Scientists at Rockefeller University in the US have conducted a study and confirmed that anti-inflammatory drugs such as ibuprofen, aspirin and naproxen reduce the ability of antidepressant medications.
Selective serotonin reuptake inhibitors, one class of compound used as antidepressants, are often given for depression as well as obsessive-compulsive and anxiety disorders.
Researchers at Rockefeller’s Fisher Center for Alzheimer’s Disease Research found that in the absence of anti-inflammatory drugs, 54% of patients responded to the antidepressant, whereas only 40% of patients responded in the presence of anti-inflammatory agents.
Rockefeller Fisher Center for Alzheimer’s Disease Research director Greengard said elderly individuals with depression and arthritic or related diseases take both antidepressant and anti-inflammatory medications, and physicians should carefully balance the advantages and disadvantages of continuing anti-inflammatory therapy in patients treated with antidepressant medications.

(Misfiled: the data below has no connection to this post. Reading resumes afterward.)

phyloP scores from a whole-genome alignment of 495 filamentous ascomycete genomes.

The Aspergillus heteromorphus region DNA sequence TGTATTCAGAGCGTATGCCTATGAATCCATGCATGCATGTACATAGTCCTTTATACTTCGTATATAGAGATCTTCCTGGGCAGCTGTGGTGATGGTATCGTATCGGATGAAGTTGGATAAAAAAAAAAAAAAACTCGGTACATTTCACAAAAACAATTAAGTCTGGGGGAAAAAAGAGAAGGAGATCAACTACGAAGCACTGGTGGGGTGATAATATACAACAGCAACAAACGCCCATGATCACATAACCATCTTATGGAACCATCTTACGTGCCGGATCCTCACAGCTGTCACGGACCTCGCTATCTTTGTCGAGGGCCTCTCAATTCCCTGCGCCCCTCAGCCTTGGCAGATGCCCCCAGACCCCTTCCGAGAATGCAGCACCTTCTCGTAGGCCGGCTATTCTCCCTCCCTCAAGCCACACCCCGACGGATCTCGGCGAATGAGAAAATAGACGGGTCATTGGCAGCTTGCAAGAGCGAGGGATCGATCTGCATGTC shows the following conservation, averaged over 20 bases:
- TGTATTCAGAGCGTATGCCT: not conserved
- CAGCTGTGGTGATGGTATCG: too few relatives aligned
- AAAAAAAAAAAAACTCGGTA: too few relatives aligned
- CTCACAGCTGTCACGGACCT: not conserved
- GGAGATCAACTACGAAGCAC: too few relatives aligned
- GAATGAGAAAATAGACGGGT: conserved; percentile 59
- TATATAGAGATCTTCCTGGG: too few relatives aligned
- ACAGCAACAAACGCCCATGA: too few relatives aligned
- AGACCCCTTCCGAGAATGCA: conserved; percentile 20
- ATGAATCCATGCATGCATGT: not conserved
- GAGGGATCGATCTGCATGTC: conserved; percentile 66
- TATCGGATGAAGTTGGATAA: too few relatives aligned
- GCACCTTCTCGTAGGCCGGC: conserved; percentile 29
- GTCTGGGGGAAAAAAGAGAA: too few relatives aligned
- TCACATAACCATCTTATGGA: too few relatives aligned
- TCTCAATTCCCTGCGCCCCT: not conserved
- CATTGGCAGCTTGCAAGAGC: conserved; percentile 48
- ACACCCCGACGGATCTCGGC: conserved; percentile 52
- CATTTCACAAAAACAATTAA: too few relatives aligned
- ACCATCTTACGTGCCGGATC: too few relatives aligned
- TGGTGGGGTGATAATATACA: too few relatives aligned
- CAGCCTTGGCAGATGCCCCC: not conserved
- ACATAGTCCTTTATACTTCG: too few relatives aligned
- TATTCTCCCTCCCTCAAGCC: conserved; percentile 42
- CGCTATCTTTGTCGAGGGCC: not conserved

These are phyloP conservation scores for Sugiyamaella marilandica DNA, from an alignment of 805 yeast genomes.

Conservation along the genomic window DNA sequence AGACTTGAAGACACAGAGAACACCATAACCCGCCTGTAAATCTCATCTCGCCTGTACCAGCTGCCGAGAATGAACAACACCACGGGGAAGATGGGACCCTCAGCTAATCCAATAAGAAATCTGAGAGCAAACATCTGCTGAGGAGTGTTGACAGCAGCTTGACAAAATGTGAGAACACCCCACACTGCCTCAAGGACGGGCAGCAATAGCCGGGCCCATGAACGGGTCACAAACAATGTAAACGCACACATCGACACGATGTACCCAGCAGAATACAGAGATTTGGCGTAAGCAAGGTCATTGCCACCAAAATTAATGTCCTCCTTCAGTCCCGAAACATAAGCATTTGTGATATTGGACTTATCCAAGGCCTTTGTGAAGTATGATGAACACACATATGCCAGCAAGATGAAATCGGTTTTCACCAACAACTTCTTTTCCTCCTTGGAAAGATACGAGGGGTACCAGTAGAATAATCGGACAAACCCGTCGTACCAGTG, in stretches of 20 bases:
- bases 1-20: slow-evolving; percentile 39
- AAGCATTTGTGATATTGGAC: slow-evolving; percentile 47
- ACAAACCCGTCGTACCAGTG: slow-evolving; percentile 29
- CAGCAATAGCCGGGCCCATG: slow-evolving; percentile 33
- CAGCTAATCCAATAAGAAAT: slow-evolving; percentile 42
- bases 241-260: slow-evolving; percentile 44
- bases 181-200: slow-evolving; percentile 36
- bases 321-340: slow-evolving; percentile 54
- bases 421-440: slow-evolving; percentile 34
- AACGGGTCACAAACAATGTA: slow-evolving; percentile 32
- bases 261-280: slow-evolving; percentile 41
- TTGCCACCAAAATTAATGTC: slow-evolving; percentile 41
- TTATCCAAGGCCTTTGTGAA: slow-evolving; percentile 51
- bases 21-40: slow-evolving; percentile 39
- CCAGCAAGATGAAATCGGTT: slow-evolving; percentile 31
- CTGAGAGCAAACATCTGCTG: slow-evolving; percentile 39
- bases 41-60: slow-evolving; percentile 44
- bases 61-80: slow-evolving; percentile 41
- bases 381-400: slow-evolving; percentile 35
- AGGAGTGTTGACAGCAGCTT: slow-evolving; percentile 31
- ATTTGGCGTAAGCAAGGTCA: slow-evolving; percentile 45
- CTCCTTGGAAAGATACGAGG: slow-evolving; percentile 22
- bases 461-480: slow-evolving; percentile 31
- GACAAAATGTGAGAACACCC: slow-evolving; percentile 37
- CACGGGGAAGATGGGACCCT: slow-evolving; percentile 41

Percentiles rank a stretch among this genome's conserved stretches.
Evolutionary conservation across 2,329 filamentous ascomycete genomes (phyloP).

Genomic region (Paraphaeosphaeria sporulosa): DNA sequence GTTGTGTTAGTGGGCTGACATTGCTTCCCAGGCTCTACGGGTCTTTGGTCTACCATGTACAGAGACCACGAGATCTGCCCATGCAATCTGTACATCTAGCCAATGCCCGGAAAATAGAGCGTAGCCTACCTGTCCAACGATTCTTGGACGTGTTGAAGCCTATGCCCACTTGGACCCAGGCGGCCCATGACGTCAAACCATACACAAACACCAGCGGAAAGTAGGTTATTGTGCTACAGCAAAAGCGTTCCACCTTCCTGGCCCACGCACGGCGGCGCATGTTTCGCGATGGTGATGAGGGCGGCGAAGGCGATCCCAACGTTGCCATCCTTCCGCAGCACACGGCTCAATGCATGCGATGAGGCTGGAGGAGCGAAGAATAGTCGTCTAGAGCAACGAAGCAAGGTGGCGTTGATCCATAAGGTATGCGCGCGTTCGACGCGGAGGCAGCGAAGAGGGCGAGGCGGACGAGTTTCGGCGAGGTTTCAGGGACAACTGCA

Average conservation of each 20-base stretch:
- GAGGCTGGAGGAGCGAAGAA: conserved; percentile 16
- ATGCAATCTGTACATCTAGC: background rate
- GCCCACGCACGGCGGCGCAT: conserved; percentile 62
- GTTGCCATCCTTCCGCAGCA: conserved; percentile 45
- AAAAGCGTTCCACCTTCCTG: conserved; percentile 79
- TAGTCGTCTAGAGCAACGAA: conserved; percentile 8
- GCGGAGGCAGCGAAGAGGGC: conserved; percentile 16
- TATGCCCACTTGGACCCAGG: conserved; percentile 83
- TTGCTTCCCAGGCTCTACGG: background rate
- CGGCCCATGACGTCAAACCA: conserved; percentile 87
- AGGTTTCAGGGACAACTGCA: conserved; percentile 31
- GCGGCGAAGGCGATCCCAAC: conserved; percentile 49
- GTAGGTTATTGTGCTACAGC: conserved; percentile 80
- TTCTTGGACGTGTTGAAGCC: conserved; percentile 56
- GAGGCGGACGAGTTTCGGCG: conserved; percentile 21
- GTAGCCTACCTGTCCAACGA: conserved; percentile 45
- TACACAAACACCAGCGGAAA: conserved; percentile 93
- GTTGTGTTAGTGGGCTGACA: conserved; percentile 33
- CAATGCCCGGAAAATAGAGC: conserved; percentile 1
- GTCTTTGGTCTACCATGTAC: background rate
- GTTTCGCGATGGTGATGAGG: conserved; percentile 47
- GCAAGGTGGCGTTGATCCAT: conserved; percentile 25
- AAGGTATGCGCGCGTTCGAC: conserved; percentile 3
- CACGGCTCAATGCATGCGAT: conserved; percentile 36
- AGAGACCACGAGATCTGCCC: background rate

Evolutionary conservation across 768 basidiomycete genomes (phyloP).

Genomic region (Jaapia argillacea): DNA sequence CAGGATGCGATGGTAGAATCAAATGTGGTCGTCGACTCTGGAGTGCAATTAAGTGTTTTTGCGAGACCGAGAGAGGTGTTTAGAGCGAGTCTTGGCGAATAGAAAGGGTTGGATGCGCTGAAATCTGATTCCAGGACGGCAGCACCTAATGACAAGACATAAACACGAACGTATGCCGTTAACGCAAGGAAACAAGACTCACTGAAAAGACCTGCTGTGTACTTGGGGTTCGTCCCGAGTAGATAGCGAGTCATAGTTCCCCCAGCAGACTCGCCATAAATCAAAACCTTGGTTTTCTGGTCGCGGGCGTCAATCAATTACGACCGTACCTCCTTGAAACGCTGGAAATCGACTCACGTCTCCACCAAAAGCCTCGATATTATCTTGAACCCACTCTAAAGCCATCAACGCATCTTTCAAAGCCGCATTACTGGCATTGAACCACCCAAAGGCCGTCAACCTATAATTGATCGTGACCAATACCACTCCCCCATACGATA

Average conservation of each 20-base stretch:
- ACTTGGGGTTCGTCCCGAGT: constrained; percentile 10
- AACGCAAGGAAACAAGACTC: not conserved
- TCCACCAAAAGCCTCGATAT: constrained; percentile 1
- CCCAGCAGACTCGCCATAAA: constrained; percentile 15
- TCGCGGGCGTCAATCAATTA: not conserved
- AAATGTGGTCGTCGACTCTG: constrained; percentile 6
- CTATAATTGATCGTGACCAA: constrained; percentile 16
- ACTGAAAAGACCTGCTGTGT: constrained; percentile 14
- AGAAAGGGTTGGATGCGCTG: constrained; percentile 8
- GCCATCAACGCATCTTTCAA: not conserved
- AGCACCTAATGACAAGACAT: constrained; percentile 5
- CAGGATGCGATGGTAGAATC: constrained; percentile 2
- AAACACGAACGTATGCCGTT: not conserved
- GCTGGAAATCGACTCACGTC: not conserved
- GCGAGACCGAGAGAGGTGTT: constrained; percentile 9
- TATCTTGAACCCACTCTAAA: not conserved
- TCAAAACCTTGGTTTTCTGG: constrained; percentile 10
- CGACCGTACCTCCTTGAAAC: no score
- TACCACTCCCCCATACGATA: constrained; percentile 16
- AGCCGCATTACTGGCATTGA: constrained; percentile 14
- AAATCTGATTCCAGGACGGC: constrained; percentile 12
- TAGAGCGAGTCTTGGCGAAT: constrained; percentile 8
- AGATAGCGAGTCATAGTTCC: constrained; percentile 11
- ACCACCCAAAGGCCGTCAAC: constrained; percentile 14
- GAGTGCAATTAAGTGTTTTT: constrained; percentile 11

The study was funded by National Institute of Mental Health, National Institute on Aging at the National Institutes of Health and Fisher Center for Alzheimer’s Disease Research Foundation.